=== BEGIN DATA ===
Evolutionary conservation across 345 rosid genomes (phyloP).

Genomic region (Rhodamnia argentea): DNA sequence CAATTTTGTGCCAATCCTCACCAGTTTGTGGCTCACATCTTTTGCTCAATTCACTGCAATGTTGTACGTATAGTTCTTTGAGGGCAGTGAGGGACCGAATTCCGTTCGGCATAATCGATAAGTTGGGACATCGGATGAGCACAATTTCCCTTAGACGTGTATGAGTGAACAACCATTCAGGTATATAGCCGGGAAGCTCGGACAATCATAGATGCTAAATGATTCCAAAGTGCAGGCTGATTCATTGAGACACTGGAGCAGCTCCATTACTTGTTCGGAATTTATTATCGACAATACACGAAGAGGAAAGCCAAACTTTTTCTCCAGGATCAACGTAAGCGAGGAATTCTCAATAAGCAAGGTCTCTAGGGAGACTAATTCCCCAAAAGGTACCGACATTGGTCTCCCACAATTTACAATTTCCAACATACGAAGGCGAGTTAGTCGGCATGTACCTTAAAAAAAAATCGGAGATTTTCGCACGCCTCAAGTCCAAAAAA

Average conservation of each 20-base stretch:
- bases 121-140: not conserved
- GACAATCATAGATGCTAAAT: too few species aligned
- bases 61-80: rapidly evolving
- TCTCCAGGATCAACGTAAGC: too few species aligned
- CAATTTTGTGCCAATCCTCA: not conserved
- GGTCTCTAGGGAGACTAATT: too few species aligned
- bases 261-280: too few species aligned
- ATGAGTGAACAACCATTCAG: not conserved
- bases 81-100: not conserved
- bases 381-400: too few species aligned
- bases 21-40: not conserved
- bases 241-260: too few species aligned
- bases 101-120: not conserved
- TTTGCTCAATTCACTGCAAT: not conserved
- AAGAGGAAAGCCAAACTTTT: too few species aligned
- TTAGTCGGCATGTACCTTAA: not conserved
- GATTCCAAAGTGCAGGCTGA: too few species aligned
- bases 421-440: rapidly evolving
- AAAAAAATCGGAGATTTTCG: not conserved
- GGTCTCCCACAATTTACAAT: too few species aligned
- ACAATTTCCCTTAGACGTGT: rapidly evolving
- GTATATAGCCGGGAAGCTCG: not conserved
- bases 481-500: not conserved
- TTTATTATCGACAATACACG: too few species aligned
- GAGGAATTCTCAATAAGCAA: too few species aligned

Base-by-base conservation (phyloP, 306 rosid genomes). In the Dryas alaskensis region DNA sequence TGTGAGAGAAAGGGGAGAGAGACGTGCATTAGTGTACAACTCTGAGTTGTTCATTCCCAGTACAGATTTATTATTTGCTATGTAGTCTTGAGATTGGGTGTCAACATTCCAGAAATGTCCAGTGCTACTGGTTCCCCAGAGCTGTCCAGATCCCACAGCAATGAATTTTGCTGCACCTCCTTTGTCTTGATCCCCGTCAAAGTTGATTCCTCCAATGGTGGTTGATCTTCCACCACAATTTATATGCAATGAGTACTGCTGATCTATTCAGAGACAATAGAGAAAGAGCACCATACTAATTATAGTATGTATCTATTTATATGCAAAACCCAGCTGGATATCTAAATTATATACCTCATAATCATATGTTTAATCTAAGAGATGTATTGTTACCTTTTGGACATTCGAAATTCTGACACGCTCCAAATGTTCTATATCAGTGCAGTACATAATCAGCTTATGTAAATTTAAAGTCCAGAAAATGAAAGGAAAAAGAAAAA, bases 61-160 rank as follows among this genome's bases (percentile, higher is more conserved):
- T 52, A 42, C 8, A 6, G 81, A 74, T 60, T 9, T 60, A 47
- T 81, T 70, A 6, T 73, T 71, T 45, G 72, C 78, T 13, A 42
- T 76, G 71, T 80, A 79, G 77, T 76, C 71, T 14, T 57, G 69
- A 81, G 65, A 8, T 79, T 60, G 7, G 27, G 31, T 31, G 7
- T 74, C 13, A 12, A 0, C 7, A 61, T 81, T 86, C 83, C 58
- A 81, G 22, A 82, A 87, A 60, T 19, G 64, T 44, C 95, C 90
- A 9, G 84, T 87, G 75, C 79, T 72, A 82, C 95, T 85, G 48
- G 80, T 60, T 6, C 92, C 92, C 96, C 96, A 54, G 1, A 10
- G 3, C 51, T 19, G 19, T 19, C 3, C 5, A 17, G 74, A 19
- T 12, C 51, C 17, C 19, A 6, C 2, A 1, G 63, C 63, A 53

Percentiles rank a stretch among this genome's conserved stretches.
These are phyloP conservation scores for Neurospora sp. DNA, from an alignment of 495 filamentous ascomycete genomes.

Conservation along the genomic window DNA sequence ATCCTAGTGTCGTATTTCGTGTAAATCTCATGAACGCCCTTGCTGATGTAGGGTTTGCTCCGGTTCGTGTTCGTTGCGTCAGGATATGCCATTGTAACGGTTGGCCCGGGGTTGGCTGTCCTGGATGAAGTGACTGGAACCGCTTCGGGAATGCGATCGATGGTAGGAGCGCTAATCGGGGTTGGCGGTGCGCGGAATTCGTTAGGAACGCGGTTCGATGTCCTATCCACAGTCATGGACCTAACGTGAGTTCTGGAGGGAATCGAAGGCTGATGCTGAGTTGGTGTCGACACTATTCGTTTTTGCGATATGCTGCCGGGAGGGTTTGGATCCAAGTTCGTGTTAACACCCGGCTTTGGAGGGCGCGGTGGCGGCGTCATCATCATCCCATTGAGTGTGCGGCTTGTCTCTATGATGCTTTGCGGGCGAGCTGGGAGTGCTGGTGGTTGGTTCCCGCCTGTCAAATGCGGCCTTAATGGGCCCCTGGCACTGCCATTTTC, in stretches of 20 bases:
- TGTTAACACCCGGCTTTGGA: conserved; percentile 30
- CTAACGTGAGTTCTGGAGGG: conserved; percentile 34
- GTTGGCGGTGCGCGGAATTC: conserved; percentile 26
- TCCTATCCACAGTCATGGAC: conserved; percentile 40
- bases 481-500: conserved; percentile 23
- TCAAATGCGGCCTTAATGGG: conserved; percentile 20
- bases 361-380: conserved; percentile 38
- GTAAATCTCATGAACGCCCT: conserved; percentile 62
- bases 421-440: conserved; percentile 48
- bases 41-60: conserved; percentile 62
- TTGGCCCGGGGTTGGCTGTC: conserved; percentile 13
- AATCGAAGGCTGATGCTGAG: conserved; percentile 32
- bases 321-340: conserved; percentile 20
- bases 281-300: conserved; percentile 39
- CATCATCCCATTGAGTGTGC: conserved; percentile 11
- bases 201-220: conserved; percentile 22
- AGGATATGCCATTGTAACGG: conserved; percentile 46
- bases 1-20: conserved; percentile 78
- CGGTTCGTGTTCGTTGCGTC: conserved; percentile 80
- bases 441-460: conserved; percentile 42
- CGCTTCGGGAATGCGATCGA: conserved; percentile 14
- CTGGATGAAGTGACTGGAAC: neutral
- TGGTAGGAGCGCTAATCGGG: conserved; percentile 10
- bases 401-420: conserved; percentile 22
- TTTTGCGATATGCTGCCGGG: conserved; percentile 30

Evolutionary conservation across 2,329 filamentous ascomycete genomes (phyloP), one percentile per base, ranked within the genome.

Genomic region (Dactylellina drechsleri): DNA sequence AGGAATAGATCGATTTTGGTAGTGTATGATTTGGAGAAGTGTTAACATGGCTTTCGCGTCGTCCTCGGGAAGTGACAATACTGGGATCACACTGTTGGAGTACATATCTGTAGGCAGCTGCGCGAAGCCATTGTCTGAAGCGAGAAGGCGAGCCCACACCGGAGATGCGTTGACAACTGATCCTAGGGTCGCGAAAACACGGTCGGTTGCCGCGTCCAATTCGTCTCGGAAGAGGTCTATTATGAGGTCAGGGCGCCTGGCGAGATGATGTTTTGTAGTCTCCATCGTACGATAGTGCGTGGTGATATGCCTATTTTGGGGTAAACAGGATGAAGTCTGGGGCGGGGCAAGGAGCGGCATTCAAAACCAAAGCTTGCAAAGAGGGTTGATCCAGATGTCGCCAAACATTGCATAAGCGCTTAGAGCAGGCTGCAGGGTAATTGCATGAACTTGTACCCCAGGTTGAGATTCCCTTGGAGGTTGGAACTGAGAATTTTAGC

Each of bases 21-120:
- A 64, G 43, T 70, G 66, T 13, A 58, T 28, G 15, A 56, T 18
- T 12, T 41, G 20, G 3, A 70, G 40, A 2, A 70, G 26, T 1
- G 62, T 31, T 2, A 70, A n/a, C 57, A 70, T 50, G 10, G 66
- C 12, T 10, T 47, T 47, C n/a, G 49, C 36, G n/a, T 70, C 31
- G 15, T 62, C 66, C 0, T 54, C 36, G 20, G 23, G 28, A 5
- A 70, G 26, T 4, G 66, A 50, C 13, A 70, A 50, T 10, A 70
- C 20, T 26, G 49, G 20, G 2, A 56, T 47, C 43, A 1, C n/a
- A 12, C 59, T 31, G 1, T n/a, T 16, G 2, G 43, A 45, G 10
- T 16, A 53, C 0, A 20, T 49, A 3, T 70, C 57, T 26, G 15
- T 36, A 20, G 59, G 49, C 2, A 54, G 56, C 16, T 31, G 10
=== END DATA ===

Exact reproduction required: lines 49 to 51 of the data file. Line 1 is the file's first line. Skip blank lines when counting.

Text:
- bases 361-380: conserved; percentile 38
- GTAAATCTCATGAACGCCCT: conserved; percentile 62
- bases 421-440: conserved; percentile 48